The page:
Parents as better managers… Pizza vending machine… Scripting word-of-mouth
Thursday, March 1, 2007/
One for mum, one for dad, one for the office?
New research shows parents make better managers, according to Forbes magazine.
Researchers from Clark University in the US interviewed 347 business managers about their family lives then spoke to their staff and colleagues about their performance. The result was revealing: managers with kids received significantly better reviews than those without.
It could be explained by the fact that parents have to learn to multi-task, handle stress and negotiate, the researchers say. It goes without saying, then, that it wasn’t simply the act of having children that conferred managerial ability; those managers who reported heavy involvement in their kids’ lives outscoring those who didn’t.
The study also found that it did not matter whether the parent/manager was single or part of a couple. Those who didn’t mind sacrificing for their children did better in the performance reviews, irrespective of whether they were committed to a spouse.
Most of us have had the sad experience of diligently working late, only to find the only food available is a droopy, dodgy vending machine sandwich.
Ohgizmo says US company WonderPizza has seen the problem, and come up with a solution: a pizza vending machine, basically a refrigerator and an electric oven. It can cook a pizza “to order” in two minutes flat. It even has three variety options!
Apparently the pizza vending machines are being distributed all over the world, so hopefully it will just be a matter of time until there is one near you. The nine-inch pizzas cost about $10 each, which isn’t bad value … as long as they taste all right. And what happens if your pizza gets stuck in the machine? Could be a disaster.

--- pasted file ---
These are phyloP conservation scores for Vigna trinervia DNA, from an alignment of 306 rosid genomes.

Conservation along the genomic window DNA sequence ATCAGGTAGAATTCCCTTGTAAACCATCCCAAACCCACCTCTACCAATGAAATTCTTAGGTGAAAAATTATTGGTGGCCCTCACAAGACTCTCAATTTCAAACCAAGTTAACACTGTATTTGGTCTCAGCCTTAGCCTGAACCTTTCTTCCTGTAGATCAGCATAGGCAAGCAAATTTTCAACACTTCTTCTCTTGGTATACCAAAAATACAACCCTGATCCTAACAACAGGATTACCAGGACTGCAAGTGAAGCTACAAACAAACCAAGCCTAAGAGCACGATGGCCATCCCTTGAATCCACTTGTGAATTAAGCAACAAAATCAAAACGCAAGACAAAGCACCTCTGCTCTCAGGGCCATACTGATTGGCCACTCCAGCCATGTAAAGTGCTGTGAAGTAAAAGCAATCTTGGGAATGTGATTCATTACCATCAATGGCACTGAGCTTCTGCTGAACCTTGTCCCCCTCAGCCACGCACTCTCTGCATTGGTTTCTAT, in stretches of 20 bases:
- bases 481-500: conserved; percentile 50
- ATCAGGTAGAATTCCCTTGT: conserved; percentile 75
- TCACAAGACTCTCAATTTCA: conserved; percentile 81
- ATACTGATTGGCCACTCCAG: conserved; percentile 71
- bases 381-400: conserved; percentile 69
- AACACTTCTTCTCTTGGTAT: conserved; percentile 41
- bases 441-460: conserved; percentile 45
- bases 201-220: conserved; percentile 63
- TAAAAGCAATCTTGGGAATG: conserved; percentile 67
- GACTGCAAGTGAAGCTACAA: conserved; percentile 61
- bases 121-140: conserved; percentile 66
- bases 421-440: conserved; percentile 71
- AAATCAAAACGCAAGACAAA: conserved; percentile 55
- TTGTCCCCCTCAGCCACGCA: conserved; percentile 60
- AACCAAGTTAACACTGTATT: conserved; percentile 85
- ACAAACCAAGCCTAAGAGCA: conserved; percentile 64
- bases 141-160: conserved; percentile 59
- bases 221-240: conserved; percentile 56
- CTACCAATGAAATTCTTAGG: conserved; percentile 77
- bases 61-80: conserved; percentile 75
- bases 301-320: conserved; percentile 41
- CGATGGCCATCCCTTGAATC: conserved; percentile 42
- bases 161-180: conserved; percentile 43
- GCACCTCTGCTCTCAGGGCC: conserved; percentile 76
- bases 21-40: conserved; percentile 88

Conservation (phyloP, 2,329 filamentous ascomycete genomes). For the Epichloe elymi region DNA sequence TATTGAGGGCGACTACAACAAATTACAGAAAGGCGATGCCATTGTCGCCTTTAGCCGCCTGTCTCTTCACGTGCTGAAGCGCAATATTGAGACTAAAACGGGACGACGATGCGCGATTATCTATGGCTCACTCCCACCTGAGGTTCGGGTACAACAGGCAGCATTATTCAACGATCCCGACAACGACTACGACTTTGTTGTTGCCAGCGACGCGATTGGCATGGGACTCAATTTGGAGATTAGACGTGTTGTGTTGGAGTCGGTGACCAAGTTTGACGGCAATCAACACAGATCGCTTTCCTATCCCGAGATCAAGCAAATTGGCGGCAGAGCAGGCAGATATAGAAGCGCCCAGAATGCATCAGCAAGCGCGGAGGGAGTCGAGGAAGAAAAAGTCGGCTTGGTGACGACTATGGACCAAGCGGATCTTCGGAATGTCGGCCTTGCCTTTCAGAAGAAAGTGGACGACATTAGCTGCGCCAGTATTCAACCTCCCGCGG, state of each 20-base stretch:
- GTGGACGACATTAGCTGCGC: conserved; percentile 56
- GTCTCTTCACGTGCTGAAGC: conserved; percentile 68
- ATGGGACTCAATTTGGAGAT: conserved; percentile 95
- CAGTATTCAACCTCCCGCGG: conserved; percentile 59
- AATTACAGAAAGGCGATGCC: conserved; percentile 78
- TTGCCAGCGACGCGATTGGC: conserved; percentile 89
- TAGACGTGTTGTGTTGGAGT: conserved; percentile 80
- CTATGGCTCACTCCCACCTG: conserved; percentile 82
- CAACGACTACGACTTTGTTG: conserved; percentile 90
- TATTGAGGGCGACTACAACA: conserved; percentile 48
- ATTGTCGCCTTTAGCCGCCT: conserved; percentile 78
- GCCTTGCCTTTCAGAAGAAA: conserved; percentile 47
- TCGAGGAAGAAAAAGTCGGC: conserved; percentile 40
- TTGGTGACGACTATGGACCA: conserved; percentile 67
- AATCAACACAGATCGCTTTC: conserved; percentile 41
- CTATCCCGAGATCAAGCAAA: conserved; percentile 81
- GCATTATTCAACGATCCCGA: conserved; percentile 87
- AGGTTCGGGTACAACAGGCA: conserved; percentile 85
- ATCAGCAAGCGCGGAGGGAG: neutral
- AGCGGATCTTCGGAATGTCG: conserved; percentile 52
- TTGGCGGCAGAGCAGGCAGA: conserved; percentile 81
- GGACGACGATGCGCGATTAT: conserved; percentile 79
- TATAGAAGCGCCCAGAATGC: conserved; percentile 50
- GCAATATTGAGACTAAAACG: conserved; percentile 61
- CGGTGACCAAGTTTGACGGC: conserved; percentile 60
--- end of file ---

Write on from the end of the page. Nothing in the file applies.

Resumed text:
Putting words in mouths
It used to be something that just happened if your service and product were good, but now word-of-mouth marketing is an orchestrated campaign. Advertising groups, Yooster and Soup, are working with specially chosen “influencers”, people who can change others’ opinions, to spruik their clients’ products, reports the Sydney Morning Herald.
Yooster began compiling its database of 50,000 influencers in 2006, using psychological tests to identify the leaders of the pack. When the ad agency gets a new client, it sends product samples to influencers in the client’s target market and gets feedback. The products can be tweaked and the message honed. Yooster says clients include packaged goods giant Unilever and cosmetic brand Dove. Soup, which has a database of 15,000, is reportedly working with Coca-Cola.
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